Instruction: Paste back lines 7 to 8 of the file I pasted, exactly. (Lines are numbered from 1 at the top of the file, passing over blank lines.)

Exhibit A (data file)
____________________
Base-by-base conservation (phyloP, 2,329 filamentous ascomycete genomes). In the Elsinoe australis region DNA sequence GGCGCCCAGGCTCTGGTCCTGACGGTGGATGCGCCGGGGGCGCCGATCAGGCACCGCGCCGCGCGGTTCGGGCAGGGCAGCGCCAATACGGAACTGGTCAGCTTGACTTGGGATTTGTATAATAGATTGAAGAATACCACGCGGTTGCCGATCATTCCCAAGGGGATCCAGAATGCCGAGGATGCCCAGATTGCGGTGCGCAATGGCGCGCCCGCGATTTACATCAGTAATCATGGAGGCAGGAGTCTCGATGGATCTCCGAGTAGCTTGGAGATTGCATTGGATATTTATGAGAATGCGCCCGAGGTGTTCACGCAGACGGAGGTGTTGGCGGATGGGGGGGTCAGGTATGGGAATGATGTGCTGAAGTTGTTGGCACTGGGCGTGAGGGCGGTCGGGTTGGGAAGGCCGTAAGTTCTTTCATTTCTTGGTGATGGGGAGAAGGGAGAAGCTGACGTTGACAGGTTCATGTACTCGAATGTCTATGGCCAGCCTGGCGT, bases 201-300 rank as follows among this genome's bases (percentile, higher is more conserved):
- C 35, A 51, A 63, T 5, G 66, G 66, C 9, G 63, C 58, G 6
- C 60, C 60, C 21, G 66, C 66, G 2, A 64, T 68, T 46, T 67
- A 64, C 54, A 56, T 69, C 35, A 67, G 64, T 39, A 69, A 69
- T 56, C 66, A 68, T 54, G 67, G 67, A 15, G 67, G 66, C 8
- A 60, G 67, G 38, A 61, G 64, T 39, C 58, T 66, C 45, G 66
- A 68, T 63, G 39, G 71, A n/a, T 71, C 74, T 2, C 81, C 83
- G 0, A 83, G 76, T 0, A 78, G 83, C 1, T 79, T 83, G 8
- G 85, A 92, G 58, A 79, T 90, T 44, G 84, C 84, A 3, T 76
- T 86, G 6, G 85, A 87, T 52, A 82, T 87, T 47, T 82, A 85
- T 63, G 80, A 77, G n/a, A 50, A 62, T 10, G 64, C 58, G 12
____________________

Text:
- A 68, T 63, G 39, G 71, A n/a, T 71, C 74, T 2, C 81, C 83
- G 0, A 83, G 76, T 0, A 78, G 83, C 1, T 79, T 83, G 8